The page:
Tag Archives: court martial

Bergdahl may be POTUS’s most stinging embarrassment


Barack Obama’s presidency is just about set to head into the home stretch.

I believe history over time will judge the Obama presidency well, even as many Americans now worry about the terror threat that, frankly, has been with us all along.

There likely will be a singular embarrassment, though, for the president that he might have to explain.

U.S. Army Sgt. Bowe Bergdahl is facing a court-martial on two critical counts: desertion and endangering his unit. Bergdahl was the subject of a prisoner exchange in which our side gave up five Taliban fighters in exchange for Bergdahl, who’d been held by the Taliban for about five years.

Once Bergdahl came out, he was honored by Barack Obama in a White House ceremony that included his parents. The president spoke of how the U.S. military “never leaves comrades behind.” He spoke of Bergdahl as a hero.

Well, a military court is going to decide whether Bergdahl abandoned his post in Afghanistan and whether his conduct put his fellow soldiers in danger.

I’ve sought to withhold judgment on Bergdahl, preferring to let the court decide his guilt or innocence.

If the court-martial convicts him, then the president will have to explain to Americans the reason for giving him such a hero’s welcome. And, of course, there’s the issue of negotiating the release of five known Taliban terrorists — which is what they are, no matter that the administration refuses to label the Taliban as a “terrorist organization.”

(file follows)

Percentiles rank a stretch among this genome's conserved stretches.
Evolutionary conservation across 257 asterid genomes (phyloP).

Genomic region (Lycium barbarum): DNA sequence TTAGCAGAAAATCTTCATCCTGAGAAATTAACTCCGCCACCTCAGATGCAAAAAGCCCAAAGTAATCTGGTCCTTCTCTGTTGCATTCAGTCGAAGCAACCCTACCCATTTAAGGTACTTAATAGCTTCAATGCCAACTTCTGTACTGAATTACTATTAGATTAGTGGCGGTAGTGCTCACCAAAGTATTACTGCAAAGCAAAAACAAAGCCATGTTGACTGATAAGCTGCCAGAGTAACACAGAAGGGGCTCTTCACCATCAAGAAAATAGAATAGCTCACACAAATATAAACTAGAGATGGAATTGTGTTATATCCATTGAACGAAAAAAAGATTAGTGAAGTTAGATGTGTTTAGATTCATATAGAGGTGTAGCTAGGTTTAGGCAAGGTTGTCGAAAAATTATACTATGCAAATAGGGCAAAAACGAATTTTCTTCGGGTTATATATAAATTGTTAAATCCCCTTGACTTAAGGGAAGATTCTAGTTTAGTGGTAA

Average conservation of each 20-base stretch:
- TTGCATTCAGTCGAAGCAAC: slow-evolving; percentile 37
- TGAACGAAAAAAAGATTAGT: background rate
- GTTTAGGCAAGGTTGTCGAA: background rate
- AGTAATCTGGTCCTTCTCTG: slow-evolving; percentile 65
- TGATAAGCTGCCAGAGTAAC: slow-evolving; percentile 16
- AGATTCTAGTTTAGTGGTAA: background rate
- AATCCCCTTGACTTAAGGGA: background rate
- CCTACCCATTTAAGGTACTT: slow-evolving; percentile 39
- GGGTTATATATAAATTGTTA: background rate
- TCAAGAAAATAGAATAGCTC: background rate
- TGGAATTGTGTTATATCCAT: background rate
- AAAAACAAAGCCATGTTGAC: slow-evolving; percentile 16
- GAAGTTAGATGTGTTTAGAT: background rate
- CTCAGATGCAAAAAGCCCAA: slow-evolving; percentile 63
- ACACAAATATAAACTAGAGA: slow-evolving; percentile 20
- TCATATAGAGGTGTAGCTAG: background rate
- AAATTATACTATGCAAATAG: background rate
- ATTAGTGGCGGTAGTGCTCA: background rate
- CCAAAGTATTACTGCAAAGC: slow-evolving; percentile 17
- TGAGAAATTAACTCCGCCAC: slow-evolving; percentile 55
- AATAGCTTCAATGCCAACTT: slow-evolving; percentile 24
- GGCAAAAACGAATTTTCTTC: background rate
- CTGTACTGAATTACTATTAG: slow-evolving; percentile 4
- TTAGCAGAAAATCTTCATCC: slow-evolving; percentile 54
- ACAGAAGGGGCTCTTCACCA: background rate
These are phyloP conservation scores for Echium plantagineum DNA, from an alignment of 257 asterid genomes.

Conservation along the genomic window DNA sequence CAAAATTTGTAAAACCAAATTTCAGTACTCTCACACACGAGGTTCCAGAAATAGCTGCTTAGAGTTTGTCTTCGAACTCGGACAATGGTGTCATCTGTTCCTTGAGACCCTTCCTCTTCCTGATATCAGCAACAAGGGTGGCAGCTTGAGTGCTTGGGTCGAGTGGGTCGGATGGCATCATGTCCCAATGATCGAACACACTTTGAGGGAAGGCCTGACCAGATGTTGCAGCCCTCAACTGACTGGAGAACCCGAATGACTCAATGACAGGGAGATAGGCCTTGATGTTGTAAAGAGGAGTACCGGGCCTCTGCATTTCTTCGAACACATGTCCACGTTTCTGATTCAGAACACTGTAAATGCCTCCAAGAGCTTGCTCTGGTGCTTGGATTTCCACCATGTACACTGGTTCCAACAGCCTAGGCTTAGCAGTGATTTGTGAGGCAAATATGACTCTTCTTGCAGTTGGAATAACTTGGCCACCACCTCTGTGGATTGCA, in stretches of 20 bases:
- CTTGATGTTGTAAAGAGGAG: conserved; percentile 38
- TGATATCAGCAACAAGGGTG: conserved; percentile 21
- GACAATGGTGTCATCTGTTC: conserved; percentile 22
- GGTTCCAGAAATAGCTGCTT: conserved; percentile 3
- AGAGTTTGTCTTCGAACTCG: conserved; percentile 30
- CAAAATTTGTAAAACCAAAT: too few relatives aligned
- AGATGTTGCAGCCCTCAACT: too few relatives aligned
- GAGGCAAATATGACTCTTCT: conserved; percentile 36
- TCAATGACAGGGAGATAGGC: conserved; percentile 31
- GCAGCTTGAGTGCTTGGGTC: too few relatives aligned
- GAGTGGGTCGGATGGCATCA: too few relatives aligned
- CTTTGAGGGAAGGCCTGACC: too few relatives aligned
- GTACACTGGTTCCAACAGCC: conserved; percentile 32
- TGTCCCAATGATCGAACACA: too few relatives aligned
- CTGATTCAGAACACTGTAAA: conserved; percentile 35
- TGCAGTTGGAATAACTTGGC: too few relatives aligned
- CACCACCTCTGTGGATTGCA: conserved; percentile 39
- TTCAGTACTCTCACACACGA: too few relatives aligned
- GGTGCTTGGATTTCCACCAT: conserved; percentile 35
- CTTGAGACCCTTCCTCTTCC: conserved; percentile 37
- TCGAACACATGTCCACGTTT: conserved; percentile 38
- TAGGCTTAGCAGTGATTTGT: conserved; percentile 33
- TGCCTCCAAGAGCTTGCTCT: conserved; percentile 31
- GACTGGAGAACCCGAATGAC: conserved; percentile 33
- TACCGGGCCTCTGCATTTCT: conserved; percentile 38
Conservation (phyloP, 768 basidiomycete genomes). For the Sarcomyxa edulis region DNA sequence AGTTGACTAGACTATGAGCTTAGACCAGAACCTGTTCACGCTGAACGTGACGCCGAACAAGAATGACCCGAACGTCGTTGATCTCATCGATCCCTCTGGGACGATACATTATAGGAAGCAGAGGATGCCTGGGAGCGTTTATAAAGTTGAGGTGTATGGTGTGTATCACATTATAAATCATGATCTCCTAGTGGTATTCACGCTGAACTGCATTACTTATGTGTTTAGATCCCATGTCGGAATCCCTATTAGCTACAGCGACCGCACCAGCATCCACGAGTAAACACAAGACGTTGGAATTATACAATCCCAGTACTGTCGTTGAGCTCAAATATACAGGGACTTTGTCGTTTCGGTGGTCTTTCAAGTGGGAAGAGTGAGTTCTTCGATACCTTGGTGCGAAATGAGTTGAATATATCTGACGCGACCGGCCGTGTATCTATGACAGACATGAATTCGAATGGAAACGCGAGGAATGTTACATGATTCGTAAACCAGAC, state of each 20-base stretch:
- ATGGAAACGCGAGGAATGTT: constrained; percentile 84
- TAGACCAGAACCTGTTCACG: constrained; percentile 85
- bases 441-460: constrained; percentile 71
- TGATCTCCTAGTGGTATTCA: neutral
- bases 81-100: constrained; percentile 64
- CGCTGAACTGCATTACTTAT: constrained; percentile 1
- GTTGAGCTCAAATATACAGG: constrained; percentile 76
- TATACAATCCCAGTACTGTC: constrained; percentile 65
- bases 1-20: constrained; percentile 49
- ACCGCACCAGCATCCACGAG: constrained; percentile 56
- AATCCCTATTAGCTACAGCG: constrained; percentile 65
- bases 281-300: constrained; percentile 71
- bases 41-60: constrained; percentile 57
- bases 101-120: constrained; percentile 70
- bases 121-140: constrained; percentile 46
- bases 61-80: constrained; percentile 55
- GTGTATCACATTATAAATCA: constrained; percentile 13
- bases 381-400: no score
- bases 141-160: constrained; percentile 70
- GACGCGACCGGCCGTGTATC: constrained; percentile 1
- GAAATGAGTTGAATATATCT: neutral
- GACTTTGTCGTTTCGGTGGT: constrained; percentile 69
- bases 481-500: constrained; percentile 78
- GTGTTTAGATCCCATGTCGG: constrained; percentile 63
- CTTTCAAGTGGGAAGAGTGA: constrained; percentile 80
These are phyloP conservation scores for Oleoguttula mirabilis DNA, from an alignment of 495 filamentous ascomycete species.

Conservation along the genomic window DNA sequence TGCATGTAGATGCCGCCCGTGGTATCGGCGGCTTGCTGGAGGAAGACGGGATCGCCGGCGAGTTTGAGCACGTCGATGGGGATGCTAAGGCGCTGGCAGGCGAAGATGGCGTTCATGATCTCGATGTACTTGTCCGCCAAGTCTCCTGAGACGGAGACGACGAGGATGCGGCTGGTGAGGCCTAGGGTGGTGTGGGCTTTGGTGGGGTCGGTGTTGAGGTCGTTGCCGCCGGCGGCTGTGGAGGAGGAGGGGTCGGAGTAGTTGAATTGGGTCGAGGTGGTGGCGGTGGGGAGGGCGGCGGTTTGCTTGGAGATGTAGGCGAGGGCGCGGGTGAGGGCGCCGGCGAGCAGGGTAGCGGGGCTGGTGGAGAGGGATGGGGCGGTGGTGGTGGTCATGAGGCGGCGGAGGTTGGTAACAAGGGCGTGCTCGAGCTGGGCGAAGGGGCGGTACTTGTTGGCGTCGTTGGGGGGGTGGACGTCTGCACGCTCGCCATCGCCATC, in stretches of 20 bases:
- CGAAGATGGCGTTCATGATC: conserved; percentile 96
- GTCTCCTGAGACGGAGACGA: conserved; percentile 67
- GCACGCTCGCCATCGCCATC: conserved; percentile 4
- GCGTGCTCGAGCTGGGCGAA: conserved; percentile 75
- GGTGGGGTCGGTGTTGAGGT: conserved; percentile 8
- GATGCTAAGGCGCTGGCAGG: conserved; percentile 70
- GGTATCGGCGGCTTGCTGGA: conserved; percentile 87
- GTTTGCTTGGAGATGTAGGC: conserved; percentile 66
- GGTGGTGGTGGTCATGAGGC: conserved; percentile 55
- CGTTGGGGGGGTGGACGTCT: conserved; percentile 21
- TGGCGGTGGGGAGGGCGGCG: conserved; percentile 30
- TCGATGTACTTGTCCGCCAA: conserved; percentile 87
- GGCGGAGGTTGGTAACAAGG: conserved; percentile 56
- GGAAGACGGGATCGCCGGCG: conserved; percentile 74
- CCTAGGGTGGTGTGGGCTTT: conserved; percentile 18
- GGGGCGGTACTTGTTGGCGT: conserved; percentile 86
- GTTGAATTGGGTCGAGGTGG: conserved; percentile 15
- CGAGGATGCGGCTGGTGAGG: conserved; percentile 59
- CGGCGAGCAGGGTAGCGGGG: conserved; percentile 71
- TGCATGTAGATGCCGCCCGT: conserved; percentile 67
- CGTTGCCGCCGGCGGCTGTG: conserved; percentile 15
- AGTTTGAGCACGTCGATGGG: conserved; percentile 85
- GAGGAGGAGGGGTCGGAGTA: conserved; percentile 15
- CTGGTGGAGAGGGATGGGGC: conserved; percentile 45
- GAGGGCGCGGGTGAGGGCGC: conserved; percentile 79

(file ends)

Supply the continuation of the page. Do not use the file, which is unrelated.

This court-martial will be worth the nation’s attention.


Bergdahl may prove to be biggest mistake

Bowe Bergdahl is accused of deserting his post and his comrades when he was captured by the Taliban.

The Army sergeant then was released in a five-for-one swap: five Taliban senior officials for one American soldier.

Bergdahl came home, went to the White House and was hailed as a “hero” by President Obama.

No matter how this matter plays out — if Bergdahl is acquitted or convicted — the episode might stand as one of the president’s most embarrassing moments.


It is my fervent hope that one day the president — even if it’s after he leaves office in less than two years — will explain to Americans whether he harbors any regret regarding the now-overblown reaction to Bergdah’s release.

This matter is troubling on at least two levels.

One is that we gave up five known terrorists — and I will refer to the Taliban as “terrorists,” even though the White House won’t go there — for one soldier.

The other is that we negotiated with the terrorists, despite our stated policy of “never negotiating” with terrorist organizations.

Bergdah’s future remains undecided. I hope we learn that he didn’t actually commit an act of desertion. I hope we can learn that it was some sort of terrible error on his part, and that he left his post and that he blundered his way into Taliban captivity.

No matter how it turns out, the young man appears to be far less heroic than when he was set free.

And the president of the United States should feel embarrassed.


Sgt. Bergdahl's life is getting complicated

U.S. Army Sgt. Bowe Bergdahl’s life got mighty complicated the day he disappeared from his post in Afghanistan and was held by Taliban terrorists.

He was repatriated in 2014 amid cheers to those who were glad we were able to recover one of our fighting men.

Now the young man’s life is getting decidedly more complicated. This story might not end well for Sgt. Bergdahl.